Penmon Point & Penmon Priory, Anglesey

This has to be one of my favourite family days out on Anglesey so far. The surroundings are truly stunning and peaceful – certainly a perfect place to get some Vitamin Sea and cleanse the soul!

Penmon Point

We initially drove past the Priory and surrounding buildings, paying our £3 toll-charge to make our way to Penmon Point (also known as Black Point), so that we could view the area before dusk – and I’m so glad we did. This is definitely one of my most favourite places on the whole of Anglesey and North Wales. You almost feel like you are approaching the end of the earth as you walk up a bank of white limestone pebbles towards a small beach and a rocky outcrop, upon which sits Trwyn Du Lighthouse, with a view across to Puffin Island (Ynys Seiriol). Even though the waves were crashing in around us on the rocks and there were a few other people around, it was such a relaxing place to visit and to feel ‘at one’ with nature. The whole place is truly stunning. And to top it all off there is a fantastic little cafe where we all warmed up with a yummy hot chocolate and cake! I would highly recommend a visit to Penmon Point – you will not be disappointed. I cannot emphasise enough just how stunning the area is, and the children absolutely loved being able to get so close to the crashing waves, climb over the rocky outcrops and build “Makka Pakka” style towers with the beautiful white stones and pebbles.

Once we had finished at Penmon Point we returned to Penmon Priory and surrounding buildings for some more exploring. The toll-charge also covers parking and you can park right next to the Priory and Church.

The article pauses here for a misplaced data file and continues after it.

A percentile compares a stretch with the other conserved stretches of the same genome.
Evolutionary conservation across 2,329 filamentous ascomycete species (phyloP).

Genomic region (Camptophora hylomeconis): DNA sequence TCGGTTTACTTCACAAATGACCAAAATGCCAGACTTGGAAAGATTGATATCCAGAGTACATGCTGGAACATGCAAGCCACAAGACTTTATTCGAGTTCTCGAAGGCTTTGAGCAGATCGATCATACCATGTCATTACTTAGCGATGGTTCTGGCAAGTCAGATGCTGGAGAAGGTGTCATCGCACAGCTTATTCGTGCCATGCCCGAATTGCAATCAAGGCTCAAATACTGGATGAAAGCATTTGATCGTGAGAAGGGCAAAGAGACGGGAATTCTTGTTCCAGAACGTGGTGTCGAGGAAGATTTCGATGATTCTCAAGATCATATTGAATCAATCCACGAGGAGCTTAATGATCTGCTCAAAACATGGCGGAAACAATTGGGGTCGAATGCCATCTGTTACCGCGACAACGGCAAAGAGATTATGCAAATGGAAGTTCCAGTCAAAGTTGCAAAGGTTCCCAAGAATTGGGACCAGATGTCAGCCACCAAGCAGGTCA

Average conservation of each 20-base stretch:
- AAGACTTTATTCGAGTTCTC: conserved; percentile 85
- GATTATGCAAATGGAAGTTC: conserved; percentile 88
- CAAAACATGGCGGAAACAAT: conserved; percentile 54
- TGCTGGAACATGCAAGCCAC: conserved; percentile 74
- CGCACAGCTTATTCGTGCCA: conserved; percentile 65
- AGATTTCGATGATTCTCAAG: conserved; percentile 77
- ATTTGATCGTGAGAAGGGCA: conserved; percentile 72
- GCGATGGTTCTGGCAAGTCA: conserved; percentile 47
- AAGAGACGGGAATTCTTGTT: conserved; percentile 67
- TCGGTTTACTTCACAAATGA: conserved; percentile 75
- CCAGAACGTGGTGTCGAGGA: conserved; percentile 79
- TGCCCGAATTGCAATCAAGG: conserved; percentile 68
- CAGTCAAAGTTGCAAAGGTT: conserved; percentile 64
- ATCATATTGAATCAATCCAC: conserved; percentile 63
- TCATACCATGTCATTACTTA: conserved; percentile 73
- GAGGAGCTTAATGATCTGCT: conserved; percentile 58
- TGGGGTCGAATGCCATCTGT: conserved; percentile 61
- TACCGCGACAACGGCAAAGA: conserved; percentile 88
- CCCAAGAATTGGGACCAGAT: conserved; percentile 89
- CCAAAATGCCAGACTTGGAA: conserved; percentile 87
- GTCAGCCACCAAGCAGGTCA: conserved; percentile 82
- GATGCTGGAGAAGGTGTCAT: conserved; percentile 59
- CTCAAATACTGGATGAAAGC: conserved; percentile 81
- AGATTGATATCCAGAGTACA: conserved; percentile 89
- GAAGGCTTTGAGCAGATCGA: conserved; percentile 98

Penmon Priory

The Priory was founded in the 6th Century by St Seriol, next to the site of a Holy Well. There was a wooden church attached but this was destroyed in the 10th Century by the Vikings and finally re-built in stone in the 12th Century. This forms part of the Church building still standing today and has been added to over the years, most notably in the fifteenth century and the 19th century. Even though the monastery was dissolved in the time of Henry VIII, the Church remained as the Parish Church and is still in use today. Most of the original monastery buildings have gone but part of the building containing the refectory with a dormitory above, still stands to some extent. A prior’s house between the refectory building and the church, probably built in the 16th Century, is now a private dwelling.

St. Seriol’s Well

Originally built by the monks around a natural spring coming from a cliff behind the church, the well (enclosed within a small stone & brick structure, probably dating from the 18th Century but with the lower parts probably older) is such a peaceful place and definitely worth a visit. It was visited over the years by the sick and infirm, hoping for a cure, and it is easy to see why.


Across from the church, well and priory stands a dovecote, most probably built by Sir Richard Bulkeley in Elizabethan times when he was given the monastery lands after the dissolution. The side part of the building has mostly gone, but a domed pillar still remains, with 1000 nesting boxes inside.

A short drive from Penmon Point & Priory is Castell Aberlleiniog, a little-known castle built on top of a hill near Beaumaris nearly 1000 years ago  – you can read more about it here.

N.B. All photos on this site are the property of, unless otherwise stated, and must not be reproduced without permission. Many thanks!

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